Spelling & Grammar Checker : A spelling checker tests for incorrectly spelled words. As you type, the spelling checker indicates with a wavy line words that aren’t in its dictionary and thus may be misspelled. Special add-on dictionaries are available for medical, engineering, and legal terms. Programs such as Microsoft Word have an Auto Correct function that automatically fixes such common mistakes as transposed letters, for example replacing “teh” with “the”.

A grammar checker highlights poor grammar, wordiness, incomplete sentences, and awkward phrases. The grammar checker won’t fix things automatically, but will flag (perhaps with a different-color of wavy line) possible incorrect word usage and sentence structure.

Thesaurus : While you are typing, if you get stuck as to which is the correct word to use, you can call up an on-screen thesaurus, which will present you with the appropriate word or alternative words.


Formatting Documents

In word processing context, formatting means determining the appearance of a document. Formatting can always be done manually but word processing programs provide a helpful feature called Template that speeds up the process and make it more sophisticated. A template is a preformatted document that provides basic tools for finally putting a document shape. Components of a document that may need formatting include the text, layout, and style for a letter, for example. In simple terms, a template is a style guide for documents.

Among the many aspects of formatting are font, spacing & columns, margins & justification, headers, footers & page numbers.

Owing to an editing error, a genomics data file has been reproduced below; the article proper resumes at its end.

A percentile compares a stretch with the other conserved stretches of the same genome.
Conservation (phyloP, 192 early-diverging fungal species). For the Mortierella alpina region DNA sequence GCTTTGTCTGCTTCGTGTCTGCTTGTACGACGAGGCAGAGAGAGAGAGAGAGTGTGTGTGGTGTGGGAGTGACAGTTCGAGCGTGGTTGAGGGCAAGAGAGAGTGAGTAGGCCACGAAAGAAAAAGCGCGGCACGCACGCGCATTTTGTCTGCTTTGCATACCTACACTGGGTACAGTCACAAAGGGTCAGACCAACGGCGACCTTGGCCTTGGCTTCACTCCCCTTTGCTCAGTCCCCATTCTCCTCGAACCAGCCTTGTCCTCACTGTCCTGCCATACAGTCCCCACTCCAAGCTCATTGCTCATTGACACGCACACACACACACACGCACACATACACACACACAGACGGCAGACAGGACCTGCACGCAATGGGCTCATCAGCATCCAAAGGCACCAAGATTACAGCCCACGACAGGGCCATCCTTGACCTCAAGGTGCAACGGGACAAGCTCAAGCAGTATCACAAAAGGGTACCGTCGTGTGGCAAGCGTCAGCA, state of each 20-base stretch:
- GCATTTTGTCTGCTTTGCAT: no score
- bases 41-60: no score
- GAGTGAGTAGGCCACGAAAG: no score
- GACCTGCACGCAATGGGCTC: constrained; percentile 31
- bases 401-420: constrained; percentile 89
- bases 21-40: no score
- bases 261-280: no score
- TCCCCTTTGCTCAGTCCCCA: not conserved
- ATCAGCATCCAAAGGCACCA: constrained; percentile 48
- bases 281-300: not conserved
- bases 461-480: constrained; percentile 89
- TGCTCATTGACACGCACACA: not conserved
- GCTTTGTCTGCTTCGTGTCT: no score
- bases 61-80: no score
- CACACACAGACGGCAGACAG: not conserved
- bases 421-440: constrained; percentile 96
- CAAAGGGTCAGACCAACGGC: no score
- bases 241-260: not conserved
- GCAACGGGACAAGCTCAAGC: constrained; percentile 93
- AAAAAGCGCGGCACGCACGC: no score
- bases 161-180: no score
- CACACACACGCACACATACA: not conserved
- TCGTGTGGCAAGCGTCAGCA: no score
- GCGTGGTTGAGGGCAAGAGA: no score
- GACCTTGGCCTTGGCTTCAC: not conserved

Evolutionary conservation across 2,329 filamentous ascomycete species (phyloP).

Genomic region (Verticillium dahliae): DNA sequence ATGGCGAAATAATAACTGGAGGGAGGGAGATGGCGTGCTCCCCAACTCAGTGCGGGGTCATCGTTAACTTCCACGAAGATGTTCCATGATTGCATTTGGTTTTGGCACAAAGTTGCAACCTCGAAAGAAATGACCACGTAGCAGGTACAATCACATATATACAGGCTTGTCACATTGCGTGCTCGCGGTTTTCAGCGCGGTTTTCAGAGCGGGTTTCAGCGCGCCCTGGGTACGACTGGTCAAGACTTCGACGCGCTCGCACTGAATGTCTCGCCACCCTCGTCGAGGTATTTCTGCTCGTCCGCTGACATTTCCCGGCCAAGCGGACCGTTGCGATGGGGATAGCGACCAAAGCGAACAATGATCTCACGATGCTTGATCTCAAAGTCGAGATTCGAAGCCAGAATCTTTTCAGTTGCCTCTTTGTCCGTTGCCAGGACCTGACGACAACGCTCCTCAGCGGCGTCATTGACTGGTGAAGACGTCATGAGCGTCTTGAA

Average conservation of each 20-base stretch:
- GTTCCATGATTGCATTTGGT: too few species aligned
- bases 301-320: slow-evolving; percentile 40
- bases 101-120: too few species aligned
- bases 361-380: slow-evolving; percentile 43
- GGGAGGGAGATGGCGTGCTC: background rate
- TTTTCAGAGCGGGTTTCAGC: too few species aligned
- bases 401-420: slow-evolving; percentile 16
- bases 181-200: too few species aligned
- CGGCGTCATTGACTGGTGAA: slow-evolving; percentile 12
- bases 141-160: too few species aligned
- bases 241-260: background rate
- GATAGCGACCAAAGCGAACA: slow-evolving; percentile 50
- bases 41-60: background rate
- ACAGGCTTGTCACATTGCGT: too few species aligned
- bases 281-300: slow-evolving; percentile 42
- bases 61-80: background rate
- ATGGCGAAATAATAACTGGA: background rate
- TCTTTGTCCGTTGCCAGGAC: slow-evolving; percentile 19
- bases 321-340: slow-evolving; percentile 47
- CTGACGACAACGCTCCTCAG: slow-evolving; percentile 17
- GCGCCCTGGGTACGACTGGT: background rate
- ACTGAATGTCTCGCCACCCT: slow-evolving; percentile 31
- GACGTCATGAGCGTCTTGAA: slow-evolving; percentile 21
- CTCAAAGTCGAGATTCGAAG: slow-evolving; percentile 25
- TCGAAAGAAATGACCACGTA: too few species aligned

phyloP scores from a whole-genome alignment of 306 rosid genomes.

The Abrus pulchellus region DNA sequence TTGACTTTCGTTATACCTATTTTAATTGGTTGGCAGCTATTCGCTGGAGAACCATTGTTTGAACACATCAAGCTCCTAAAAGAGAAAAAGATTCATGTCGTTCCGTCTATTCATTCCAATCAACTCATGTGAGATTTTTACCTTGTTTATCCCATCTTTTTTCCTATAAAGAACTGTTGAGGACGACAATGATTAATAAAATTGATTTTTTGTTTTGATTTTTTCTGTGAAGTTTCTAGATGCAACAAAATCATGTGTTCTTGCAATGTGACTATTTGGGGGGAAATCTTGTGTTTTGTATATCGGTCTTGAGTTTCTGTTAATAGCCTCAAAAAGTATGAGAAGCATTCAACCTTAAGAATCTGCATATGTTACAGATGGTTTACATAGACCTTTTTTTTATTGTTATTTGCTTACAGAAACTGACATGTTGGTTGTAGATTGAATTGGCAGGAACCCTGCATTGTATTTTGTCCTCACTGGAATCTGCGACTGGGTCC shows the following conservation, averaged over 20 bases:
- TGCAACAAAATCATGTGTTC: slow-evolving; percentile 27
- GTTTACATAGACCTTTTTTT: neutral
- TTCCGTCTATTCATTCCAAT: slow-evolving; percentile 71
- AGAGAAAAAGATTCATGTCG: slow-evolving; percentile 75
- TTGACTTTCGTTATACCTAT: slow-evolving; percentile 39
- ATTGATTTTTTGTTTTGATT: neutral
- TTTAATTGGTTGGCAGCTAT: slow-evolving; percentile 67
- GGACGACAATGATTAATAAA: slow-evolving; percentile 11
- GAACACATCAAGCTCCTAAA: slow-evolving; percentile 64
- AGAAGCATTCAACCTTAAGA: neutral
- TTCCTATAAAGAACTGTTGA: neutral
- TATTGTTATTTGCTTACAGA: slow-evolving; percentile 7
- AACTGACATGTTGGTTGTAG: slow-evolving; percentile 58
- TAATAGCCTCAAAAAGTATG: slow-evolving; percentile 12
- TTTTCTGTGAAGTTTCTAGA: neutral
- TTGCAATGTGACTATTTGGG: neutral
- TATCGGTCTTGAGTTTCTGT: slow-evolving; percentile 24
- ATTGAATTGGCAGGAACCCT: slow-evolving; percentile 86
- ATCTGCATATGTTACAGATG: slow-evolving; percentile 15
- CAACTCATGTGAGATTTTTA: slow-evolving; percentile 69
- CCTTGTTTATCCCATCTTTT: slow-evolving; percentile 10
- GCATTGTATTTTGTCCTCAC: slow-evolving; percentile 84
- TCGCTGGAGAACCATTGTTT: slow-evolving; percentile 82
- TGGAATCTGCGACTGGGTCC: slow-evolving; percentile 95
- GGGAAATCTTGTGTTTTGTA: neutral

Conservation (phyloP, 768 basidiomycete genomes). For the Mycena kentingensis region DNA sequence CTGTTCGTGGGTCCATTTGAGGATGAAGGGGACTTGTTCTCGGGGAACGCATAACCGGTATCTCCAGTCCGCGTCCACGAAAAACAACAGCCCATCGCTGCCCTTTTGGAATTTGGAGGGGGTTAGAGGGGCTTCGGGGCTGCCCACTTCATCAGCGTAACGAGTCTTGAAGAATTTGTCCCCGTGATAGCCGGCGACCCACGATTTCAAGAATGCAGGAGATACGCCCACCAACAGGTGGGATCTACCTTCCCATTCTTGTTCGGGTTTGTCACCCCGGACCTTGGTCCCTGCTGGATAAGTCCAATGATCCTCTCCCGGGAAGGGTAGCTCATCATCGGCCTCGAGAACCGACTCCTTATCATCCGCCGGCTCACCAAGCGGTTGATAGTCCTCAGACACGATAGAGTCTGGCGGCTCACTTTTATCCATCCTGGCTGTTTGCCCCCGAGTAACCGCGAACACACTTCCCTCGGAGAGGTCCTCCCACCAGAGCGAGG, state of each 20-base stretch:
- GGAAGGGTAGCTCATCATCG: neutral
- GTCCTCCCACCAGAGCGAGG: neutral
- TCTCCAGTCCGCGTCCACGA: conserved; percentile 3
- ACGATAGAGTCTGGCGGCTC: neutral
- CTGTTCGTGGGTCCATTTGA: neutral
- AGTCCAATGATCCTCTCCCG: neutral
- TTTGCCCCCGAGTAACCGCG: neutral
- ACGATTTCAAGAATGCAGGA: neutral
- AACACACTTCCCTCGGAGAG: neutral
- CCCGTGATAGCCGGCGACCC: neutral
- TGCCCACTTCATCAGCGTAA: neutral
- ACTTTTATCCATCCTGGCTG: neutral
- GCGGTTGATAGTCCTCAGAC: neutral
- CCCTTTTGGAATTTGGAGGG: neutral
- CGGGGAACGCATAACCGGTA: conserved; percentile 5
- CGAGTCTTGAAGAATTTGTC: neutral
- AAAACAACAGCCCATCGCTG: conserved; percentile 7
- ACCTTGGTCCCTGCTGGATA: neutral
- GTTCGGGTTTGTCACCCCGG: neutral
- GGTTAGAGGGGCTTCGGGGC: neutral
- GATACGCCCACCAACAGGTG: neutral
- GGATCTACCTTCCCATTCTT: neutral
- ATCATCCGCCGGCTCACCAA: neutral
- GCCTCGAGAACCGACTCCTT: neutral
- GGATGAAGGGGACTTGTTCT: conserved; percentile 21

Font : You can decide what font —typeface and type size—you wish to use. For instance, you can specify whether it should be Arial, Courier, or Freestyle Script. You can indicate whether the text should be, say, 10 points or 12 points in size and the headings should be 14 points or 16 points. You can specify what parts should be underlined, italic, or boldface.

Spacing & Columns : You can choose whether you want the lines to be single-spaced or double-spaced or something else. You can specify whether you want text to be one column (like most documents), two columns (like many magazines and books), or several columns (like newspapers).

Margins & Justification : You can indicate the dimensions of the margins – left, right, top, and bottom – around the text. You can specify the text justification – how the letters and words are spaced in each line. To justify means to align text evenly between left and right margins, as in most newspaper columns. To left-justify means to align text evenly on the left. Left-justified text has a “ragged-right” margin, as do many business letters. Centering centers each text line in the available white space between the left and right margins.

Headers, Footers & Page Numbers : A header is common text (such as a date or document name) printed at the top of every page. A footer is the same thing printed at the bottom of every page. If you want page numbers, you can determine what number to start with, among other things. You can indicate headers or footers and include page numbers.


Printing Documents

Most word processing software gives you several options for printing. For example, you can print several copies of a document. You can print individual pages or a range of pages. You can even preview a document before printing it out. Previewing or print previewing means viewing a document on-screen to see what it will look like in printed form before it’s printed.


Saving Documents

Saving means storing or preserving a document as an electronic file permanently, for example on your hard disk or any external storage device such as a CD or USB flash drive. Saving is a feature of nearly all application software. Having the document stored in electronic form means you only need to retrieve it from the storage medium and make the changes you want, rather than having to create it from scratch, then you can print it out again.